[0072] Recording of the image area A (1001 a) through the first and second runs of scanning requires a time of 1.85 seconds, as shown in FIG. 12, as calculated by adding a rest period of T=1.5 seconds to the time required for record-scanning of T1=0.35 seconds. Recording of the image area B (1001 b) requires a time of 1.65 seconds as obtained by adding a rest period of T=1.5 seconds to the time required for record-scanning of T2=0.15 seconds.

[0073] Then, after the rest period, the recording medium is conveyed in the sub-scanning direction by means of the paper feeding motor by {fraction (8/600)} inches. Subsequently, in the third run of scanning, an area indicated by 802 in FIG. 8 is recorded in a sequence from 1002 a to 1002 b in FIG. 10 by use of the printed pattern shown in FIG. 14B with eight nozzles n1 to n8 from among the 16 nozzles in the same direction as in the first run of scanning.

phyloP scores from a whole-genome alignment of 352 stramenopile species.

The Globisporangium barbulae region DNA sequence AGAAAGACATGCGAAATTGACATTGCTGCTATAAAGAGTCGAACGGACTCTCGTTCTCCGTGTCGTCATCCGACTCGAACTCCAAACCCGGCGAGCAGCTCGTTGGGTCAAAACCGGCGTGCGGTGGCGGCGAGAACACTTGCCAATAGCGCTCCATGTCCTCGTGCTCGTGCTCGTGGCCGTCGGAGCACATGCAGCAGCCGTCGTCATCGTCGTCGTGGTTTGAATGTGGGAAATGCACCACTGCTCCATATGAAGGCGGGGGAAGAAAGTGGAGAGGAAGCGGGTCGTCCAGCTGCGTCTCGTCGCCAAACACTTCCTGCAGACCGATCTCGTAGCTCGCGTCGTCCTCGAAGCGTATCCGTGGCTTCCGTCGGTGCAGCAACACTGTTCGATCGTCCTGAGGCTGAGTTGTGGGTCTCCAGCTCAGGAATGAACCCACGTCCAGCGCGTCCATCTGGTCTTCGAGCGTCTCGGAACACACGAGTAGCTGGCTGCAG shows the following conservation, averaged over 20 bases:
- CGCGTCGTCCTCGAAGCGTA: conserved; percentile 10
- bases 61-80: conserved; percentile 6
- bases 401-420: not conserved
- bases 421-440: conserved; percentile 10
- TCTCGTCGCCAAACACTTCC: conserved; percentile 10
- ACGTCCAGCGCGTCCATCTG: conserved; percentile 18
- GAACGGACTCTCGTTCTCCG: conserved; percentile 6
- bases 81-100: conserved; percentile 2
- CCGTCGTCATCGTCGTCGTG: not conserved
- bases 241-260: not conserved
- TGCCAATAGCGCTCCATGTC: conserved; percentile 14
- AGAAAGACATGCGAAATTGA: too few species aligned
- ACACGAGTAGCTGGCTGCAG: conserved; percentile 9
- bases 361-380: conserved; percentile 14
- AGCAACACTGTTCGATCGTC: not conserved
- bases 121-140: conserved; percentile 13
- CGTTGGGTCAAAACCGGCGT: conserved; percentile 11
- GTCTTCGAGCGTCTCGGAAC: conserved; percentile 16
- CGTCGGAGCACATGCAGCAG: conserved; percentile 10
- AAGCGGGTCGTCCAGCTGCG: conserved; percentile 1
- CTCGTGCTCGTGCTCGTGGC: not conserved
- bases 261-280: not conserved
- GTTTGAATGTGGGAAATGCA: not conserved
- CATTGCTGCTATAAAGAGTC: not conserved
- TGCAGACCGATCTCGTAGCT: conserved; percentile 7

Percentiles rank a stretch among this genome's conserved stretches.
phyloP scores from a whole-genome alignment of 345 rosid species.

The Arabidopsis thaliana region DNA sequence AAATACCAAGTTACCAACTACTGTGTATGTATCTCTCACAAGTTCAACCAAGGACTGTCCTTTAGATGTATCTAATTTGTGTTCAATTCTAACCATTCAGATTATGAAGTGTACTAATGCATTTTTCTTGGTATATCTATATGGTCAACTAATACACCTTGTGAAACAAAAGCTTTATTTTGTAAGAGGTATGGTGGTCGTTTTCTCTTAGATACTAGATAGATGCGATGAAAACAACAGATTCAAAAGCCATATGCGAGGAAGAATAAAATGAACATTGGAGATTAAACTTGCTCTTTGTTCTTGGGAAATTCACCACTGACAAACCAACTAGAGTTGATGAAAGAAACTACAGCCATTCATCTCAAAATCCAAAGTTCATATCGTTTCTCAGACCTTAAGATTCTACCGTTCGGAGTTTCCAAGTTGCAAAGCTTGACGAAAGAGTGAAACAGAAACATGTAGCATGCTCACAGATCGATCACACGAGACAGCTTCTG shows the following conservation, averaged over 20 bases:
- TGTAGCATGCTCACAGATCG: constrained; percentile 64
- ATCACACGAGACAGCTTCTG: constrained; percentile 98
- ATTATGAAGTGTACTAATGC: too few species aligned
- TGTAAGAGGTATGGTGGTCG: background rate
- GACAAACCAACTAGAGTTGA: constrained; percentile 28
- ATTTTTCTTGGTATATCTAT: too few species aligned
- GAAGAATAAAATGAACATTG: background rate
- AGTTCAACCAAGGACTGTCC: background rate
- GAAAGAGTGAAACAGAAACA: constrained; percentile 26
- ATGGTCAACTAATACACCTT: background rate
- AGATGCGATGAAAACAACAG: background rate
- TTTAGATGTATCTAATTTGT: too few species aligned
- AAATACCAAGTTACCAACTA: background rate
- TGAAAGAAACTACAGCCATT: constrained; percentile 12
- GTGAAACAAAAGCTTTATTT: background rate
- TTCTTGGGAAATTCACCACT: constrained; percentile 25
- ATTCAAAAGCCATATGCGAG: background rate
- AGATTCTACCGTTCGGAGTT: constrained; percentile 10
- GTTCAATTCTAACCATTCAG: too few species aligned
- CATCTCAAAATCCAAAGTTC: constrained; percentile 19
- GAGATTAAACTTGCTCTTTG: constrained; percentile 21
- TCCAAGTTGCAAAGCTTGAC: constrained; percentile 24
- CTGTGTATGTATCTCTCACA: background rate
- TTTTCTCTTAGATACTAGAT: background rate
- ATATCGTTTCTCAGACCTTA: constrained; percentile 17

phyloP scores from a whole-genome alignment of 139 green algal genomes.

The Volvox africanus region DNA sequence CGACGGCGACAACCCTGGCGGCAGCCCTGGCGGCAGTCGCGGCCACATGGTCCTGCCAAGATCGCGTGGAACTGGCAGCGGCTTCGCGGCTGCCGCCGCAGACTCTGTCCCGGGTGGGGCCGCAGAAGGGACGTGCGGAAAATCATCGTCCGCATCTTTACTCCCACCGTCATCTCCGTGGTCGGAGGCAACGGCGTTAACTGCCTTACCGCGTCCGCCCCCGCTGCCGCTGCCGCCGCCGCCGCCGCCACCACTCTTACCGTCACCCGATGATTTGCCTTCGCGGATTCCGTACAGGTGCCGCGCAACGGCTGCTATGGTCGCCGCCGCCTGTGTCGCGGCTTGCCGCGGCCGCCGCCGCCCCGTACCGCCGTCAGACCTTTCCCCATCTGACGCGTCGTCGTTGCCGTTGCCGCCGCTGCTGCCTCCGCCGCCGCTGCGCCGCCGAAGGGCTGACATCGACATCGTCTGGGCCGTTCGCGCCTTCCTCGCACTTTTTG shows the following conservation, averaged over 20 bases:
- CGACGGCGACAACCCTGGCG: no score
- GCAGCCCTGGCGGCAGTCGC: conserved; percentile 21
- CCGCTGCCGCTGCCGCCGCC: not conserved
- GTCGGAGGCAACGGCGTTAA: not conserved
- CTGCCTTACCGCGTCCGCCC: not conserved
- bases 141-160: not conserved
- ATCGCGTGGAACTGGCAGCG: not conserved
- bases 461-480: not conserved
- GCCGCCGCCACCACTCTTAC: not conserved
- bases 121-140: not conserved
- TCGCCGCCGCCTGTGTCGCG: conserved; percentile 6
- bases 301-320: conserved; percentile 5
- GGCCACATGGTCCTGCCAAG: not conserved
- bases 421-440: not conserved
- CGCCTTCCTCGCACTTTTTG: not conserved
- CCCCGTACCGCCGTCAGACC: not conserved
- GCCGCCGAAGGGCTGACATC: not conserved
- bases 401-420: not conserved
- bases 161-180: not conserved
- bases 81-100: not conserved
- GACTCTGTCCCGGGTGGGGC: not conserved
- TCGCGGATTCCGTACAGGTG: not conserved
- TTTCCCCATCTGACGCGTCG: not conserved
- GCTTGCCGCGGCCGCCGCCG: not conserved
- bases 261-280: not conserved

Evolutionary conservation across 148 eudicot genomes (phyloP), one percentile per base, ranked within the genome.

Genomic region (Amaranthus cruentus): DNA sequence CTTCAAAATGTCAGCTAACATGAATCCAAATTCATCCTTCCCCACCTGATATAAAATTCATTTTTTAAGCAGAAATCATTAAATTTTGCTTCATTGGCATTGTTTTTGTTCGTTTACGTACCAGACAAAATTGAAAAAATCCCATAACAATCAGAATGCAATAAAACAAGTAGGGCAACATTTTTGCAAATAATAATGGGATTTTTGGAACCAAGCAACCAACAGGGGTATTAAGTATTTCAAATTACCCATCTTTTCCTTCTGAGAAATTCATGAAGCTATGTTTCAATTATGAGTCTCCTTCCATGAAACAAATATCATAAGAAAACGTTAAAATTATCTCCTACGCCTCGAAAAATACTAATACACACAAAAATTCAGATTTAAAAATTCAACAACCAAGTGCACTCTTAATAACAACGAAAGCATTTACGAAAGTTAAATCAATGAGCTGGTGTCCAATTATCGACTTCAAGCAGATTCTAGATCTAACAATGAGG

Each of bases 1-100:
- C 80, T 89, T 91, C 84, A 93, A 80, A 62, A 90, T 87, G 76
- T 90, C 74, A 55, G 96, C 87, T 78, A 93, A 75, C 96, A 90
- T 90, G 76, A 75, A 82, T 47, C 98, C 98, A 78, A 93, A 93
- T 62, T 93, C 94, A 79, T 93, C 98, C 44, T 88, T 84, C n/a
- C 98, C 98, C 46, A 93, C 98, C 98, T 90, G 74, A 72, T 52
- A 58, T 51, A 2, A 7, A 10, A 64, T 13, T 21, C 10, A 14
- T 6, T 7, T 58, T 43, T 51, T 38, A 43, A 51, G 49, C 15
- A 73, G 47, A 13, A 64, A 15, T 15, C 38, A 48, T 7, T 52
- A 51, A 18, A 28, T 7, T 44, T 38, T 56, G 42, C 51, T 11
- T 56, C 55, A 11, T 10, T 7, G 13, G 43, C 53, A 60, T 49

[0074] Recording of the image area A (1002 a) through the second and third runs of scanning requires a time of 1.65 seconds, as shown in FIG. 12, as calculated by adding a rest period T=1.5 seconds to the time required for record scanning of T2=0.15 seconds. Recording of an image area B (1002 b) requires a time of 1.85 seconds as obtained by adding a rest period of T=1.5 seconds to the time required for record-scanning of T1=0.35 seconds.

[0075] As described above, when the image for each area is completed in two runs of scanning, and a rest period of 1.5 seconds is provided after each run of scanning, the time up to the completion of recording for each area is 1.85 seconds for the area 1001 a, 1.65 seconds for the area 1002 a, 1.65 seconds for the area 1001 b, and 1.85 seconds for the area 1002 b, and a time sufficient for the ink to penetrate into the recording medium and to be fixed there is ensured during the time from the first run of scanning to the second run of scanning for each area. As a result of recording as described above, color unevenness and density irregularity were reduced as compared to a case without a rest period, without production of paper surface staining caused by cockling, thus enabling the apparatus to record a high-quality image.